An alternative to the well known, premium priced alternatives that delivers impressive performance throughout the bag.
Impressive spin control
Solid but responsive feel
Improvement over previous generation
No shortage of well-renowned Tour-played competition at $50 per dozen
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For those in search of an alternative to the urethane-covered golf balls seen most often being used by the best players in the world, the options are growing fast. This year we’ve tested impressive products from the likes of Maxfli, Snell, Piper and Kirkland as well as new models from the leading manufacturers like the TaylorMade Tour Response. The latest offering to come across our radar in this department is the OnCore Vero X2.
The first thing to say here is that whilst you may or may not be too familiar with the OnCore brand, the Vero X1 (the predecessor to this version) has been used by Erik Compton on the Korn Ferry Tour. And whilst the likes of the Maxfli Tour X and Snell MTB-X have a recommended retail price of $35 per dozen, the OnCore Vero X2 is $15 more expensive.
As mentioned, the X2 is the second generation Vero and is one of three options for golfers (the other two are OnCore ELIXR and the Avant 55). This one is a 4-piece design aimed at faster swingers to help maximise their distance. We wanted to find out whether it was one of the best golf balls on the market so I hit the OnCore Vero X2 on a Foresight Sports GC Quad launch monitor and then tested it out on the golf course. I put it up against one of my favourite non-Tour urethane golf balls from this year - the Maxfli Tour X as well as the previous generation Vero X1. To get some baseline numbers I also hit my gamer golf ball - the Titleist Pro V1x.
If you’re looking for good spin control when pitching and chipping, this really delivers. On the launch monitor, my average spin rate with the Vero X2 was 6895 rpm. This was just under 200 rpm more than I was able to get with the previous generation and 200 rpm less than with the Titleist Pro V1x. While on the course, this spin control was clearly visible. I hit a few half wedge shots that checked quickly and even spun back. This might only be one aspect of golf ball performance but it is exactly what I’d be looking for from a good quality, urethane-covered ball.
In the mid irons, there wasn’t much to choose between the Maxfli and the OnCore Vero X2. I was pleased to see that both golf balls retained a good amount of spin as I hit 7-iron shots on the launch monitor. In my experience, there are some golf balls aimed at faster swingers that can see a drop off in mid-iron spin but this was not an issue here. Both balls spun just under 6000 rpm delivering a good combination of distance and stopping power. The trajectory and peak height from both golf balls was similar to that of the Titleist Pro V1x.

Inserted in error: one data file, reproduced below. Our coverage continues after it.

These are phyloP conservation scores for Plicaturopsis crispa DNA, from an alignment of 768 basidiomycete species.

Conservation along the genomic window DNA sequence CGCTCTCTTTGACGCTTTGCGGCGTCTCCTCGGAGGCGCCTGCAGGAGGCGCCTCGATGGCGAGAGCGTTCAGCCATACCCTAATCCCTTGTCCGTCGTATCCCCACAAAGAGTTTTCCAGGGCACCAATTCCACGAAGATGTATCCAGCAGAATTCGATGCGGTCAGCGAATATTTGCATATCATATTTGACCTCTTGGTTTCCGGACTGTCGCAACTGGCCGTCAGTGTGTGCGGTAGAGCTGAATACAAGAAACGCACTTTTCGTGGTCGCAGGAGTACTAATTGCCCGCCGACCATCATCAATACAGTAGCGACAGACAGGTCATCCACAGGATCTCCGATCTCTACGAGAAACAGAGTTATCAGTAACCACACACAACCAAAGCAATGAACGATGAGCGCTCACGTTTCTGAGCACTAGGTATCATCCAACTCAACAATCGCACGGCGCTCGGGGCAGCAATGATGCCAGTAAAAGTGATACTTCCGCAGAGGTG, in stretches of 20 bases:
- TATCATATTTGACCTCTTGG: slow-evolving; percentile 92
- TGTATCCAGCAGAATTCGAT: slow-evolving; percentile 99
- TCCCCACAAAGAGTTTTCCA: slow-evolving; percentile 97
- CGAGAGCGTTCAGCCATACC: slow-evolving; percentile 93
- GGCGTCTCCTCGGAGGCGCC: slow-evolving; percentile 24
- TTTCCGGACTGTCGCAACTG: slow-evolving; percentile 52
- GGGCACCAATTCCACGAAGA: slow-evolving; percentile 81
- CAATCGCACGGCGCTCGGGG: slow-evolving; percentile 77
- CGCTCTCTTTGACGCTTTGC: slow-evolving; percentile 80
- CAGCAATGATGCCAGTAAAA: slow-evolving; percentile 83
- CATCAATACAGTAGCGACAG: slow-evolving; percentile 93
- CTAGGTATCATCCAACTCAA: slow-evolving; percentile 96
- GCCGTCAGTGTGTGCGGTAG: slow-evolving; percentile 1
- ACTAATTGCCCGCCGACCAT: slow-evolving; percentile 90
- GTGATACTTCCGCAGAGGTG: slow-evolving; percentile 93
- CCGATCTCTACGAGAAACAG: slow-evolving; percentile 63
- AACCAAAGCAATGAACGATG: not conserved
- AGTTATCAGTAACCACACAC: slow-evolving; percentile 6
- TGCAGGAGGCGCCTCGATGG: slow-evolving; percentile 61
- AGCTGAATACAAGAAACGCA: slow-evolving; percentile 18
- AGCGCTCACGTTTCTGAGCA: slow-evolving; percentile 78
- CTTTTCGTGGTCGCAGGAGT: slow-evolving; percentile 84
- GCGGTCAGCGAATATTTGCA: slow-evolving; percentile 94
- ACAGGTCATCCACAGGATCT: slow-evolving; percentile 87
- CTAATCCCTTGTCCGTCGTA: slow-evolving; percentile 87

What about off the tee? Well, let’s start with the Titleist Pro V1x, a ball that has always provided me with excellent distance at the top end of the bag. This delivered, as expected, with a ball speed of 166.7 mph, a launch angle of 10.7˚, 1986 rpm of spin and a total average carry distance of 291 yards. By comparison, the Vero X2 spun a little more at 2243 (still a good spin rate) and carried 282 yards. The difference between them might look significant here but the Vero X2 was launching a little lower and the average peak height was 4 yards lower so I’d expect additional run to bridge the gap in total distance somewhat.
The OnCore Vero X2 was 3 yards longer through the air than the Maxfli Tour X, with a flight that was also one yard lower.
There are two other aspects of the performance I want to touch on: feel and durability. Of the three golf ball options from OnCore, the Vero X2 should be the firmest. I thought it was nicely balanced - responsive, without being too soft. It certainly didn’t feel too hot off the face of the putter which was a good thing. On durability, this can be one of the big aspects of performance that some of the less expensive urethane-covered models really struggle with - wedge shots in particular can easily scuff up the surface of the golf ball. I was pleased to see the Vero X2 perform well on this front. The ball I used looked in good condition all the way through the test.
And that brings me to the price. For $50 per dozen, I was expecting a lot from the OnCore Vero X2 golf ball. Whilst I got more performance from the Titleist Pro V1x, this was a worthy contender. In particular, it was the separation in spin performance between the long and short game that really impressed me. For those who want to try something a little different, this one ticks a lot of boxes.
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In July 2023, Neil became just the 9th editor in Golf Monthly's 112-year history. Originally working with the best coaches in the UK to produce instruction content, he has also presented many Golf Monthly videos looking at all areas of the game from Tour player interviews to the rules of golf.
Throughout his time with the brand he has also covered equipment launches that date back well over a decade. He clearly remembers the launch of the Callaway and Nike square drivers as well as the white TaylorMade driver families, such as the RocketBallz! If you take a look at the Golf Monthly YouTube channel, you'll see his equipment videos dating back over a decade! He has also conducted 'What's In The Bag' interviews with many of the game's best players like Rory McIlroy, Dustin Johnson and Jon Rahm. Over the years, Neil has tested a vast array of products in each category and at drastically different price-points.
Neil is currently playing: Driver: TaylorMade Stealth 2 Plus Fairway Wood: Titleist TSR2 Hybrid: Titleist TS3 Irons (4-9): Mizuno JPX 919 Forged Wedges: Titleist Vokey SM7 46˚, 50˚, 54˚, 60˚ Putter: Odyssey Triple Track Ten Ball: Titleist Pro V1X
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